Presentation on theme: " Global Positioning System Department of Defense developed for navigation Standard positioning service (public uses) Precise positioning service."— Presentation transcript:
Department of Defense developed for navigation Standard positioning service (public uses) Precise positioning service Launches began in 1970s Full operational capability in mid 1990s ‘Selective Availability’ turned off 2000 Degraded accuracy to ~100m
Space segment – (satellite life = 10 years) Several generations of satellites in use now Control segment User segment US spends $400,000,000 yearly Free to you – tax dollars at work again Other countries operate their own systems too
24 satellites with spares in 6 orbital planes (4 in each) ~12,500 miles elevation 55 degree inclination Each one circles Earth every 12 hours (7000 mph) At least 4 visible at every point on the earth at all times
Master Control Station (MCS) in Colorado 5 Monitoring stations Ground control stations (Ground Antennas) Unmanned Enable MCS to control the satellites
Antenna Receiver Base map Record tracks, waypoints, distance
Triangulation Triangulation Need D+1 satellites to determine position = 2D needs 3 satellites, etc
Dual frequency mode of more advanced receivers corrects
Geometric Dilution of Precision (GDOP) – the higher the value, the poorer the measurement (very good = 6)
HDOP VDOP PDOP The geometry of the satellite constellation can affect the accuracy of the GPS positions. DOP is an indicator of quality of the constellation at any given time. Lower the DOP, the better the geometry of the constellation and the more accurate the GPS positions.
Most GPS in cell phones do not use satellites. They triangulate via cell towers whose locations are precisely known. The signal is not line-of-sight so they can work indoors. Does not work where limited cell service exists (like many forests). Accuracy varies (< 10 m to ~100 m).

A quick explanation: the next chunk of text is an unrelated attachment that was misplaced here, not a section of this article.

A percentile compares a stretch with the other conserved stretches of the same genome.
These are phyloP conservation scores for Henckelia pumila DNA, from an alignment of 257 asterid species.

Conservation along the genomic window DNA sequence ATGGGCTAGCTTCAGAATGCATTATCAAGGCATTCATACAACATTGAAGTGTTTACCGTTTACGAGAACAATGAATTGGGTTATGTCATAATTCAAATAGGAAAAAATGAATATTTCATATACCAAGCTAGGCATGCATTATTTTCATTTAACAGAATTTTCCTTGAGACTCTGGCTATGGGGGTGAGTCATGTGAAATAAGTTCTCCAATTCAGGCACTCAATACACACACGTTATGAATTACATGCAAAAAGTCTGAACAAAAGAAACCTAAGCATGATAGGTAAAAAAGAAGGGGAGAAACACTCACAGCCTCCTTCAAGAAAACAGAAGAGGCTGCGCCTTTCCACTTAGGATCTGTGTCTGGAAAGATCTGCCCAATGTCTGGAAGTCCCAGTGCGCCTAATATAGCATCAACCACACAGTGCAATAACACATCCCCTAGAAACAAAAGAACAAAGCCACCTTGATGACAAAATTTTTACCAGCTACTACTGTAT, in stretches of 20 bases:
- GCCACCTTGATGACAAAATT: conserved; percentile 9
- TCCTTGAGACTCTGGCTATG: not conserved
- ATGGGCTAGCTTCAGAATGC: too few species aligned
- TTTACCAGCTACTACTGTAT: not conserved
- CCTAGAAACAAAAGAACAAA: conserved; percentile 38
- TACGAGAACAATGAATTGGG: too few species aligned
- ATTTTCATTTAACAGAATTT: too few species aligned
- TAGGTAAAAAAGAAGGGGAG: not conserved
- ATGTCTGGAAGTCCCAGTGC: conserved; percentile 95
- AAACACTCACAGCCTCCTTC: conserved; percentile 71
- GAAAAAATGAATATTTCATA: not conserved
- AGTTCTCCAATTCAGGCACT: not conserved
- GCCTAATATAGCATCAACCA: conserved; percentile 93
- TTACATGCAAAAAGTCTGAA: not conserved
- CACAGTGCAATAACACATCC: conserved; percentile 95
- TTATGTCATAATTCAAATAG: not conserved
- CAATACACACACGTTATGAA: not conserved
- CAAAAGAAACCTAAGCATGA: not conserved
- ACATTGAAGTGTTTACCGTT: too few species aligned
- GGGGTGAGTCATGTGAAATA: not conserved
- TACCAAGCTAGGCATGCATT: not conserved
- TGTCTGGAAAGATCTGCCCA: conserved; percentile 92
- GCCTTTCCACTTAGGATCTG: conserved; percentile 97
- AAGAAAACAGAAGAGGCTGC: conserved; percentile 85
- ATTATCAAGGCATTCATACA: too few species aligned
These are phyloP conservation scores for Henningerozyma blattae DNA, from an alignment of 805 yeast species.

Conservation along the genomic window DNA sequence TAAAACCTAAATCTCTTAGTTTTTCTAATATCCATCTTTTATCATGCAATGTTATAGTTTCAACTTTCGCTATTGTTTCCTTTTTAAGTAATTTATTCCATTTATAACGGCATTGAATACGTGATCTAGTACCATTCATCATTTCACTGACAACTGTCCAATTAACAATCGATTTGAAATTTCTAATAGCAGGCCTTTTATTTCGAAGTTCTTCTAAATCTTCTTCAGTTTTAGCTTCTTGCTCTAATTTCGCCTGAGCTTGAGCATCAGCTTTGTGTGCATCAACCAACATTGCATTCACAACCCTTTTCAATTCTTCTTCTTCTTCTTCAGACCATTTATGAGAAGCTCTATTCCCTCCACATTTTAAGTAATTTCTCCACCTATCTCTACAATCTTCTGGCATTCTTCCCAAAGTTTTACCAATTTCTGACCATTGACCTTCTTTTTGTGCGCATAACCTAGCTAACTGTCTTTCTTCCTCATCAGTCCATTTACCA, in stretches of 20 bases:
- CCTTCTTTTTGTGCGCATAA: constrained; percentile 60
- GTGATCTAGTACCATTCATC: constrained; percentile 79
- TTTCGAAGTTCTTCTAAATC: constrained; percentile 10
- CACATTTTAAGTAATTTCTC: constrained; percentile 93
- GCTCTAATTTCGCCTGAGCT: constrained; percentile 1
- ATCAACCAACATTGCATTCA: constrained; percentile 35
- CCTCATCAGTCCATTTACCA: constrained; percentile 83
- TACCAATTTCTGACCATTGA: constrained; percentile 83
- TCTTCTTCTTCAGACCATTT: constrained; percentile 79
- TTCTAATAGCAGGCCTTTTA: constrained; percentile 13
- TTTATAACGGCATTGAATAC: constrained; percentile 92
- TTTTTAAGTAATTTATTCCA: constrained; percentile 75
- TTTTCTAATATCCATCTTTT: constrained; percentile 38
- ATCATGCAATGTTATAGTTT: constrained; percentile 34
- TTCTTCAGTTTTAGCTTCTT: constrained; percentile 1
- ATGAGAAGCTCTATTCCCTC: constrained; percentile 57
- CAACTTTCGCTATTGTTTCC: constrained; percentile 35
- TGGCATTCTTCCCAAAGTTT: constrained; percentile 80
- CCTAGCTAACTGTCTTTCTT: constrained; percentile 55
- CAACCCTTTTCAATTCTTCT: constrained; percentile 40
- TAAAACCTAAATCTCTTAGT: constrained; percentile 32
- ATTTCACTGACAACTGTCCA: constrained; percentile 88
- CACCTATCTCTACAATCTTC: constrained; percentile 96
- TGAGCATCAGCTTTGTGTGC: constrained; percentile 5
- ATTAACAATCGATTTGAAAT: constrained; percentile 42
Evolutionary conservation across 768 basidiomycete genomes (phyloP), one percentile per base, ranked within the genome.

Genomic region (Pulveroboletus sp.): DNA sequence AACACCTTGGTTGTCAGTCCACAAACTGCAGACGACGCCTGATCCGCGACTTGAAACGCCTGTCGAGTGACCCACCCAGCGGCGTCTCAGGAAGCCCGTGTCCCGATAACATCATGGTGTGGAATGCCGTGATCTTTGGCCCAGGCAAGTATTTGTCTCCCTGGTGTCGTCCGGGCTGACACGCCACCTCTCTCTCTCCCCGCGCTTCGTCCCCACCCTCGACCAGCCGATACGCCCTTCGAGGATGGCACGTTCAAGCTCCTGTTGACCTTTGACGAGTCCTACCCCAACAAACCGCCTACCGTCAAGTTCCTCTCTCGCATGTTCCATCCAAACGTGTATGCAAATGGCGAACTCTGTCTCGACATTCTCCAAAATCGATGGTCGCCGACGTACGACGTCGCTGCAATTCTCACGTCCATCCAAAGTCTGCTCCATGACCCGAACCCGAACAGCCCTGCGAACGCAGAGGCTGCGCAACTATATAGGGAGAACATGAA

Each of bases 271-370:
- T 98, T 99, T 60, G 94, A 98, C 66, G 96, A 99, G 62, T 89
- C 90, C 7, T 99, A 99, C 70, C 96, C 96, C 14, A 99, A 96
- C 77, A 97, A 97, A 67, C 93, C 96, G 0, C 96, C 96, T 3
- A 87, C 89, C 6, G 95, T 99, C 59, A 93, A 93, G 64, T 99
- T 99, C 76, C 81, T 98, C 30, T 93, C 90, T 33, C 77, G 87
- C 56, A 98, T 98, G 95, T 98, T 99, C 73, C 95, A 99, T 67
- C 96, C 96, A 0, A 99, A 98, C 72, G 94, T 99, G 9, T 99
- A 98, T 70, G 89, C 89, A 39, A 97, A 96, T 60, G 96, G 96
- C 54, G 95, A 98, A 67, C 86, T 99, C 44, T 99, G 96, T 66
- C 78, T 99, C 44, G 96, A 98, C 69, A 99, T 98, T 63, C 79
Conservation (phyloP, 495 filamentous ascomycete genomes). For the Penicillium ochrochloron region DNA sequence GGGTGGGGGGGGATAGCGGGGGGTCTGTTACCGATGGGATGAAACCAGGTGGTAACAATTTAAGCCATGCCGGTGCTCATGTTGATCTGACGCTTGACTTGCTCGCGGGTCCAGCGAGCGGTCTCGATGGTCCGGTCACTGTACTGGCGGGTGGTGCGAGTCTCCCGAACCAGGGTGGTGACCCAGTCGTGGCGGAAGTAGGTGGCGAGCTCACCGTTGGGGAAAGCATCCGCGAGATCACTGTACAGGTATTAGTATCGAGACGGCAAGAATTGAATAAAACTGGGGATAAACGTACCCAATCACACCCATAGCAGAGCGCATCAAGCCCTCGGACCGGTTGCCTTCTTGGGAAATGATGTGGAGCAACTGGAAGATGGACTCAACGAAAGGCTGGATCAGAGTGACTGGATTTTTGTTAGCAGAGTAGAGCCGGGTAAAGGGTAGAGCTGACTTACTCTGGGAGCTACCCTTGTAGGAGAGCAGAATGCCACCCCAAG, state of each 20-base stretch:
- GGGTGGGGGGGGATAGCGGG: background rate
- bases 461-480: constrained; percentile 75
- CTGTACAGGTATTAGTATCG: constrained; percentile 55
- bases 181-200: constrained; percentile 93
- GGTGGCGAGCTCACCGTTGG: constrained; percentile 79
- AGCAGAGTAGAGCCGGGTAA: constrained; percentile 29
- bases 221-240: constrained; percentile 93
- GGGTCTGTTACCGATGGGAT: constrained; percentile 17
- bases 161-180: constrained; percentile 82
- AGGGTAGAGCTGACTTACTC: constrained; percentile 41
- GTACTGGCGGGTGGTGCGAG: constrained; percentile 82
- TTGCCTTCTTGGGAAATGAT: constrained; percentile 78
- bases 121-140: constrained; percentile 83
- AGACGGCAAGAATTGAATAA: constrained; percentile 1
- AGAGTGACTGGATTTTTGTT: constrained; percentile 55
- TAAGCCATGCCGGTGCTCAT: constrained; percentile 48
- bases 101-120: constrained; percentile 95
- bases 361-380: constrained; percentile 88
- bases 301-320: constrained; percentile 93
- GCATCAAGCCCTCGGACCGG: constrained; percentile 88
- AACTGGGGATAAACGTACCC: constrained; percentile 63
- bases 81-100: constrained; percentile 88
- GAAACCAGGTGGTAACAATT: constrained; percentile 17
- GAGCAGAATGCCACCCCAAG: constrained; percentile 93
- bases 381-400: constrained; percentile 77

A datum defines an ellipsoid (a three-dimensional ellipse), which is the currently accepted `best fit' for the overall shape of the Earth. When an ellipsoid is fixed at a particular orientation and position with respect to the Earth, it constitutes a so-called `Geodetic Datum'. In other words, a datum describes the model (including the size and shape of the earth as well as the origin and orientation of the coordinate system) that was used to match the location of features on the ground to coordinates and locations on the map. WGS 84, NAD27, and NAD83 are examples of Horizontal Datum. NAV88 is an example of Vertical Datum.
Define the size and shape of the earth Used as basis for coordinate systems Variety of models: Flat earth Spherical Ellipsoidal WGS 84 defines geoid heights for the entire earth
Because coordinate systems were designed for detailed calculations and positioning, they are usually divided into different zones to preserve accuracy. The boundaries of UTM zones follow lines of latitude and longitude while State Plane zones generally follow political boundaries.
The Earth is divided into 60 UTM Zones following lines of Longitude. The continental US is covered by Zones 10 – 19 with each zone representing 6 degrees of longitude.
Generally, the boundaries between state plane zones follow county lines. Depending on its size each state is represented by anywhere from one to ten zones.
Geographic Coordinate Systems (based on Datums) Latitude, Longitude of curved surface Projections make math easier Projected Coordinate Systems Cartesian (X, Y) with designated origin and distance from origin
UTM is still not accurate enough for small area surveying. During 1930s, each US state adopt its own projection and coordinate system, generally known as State Plane Coordinates (SPC). Each state chose its own projection based on its shape to minimize distortion over the area of the state. Some states have more than one internal zone. The North American Datum 1983 (NAD83) is commonly used for SPC.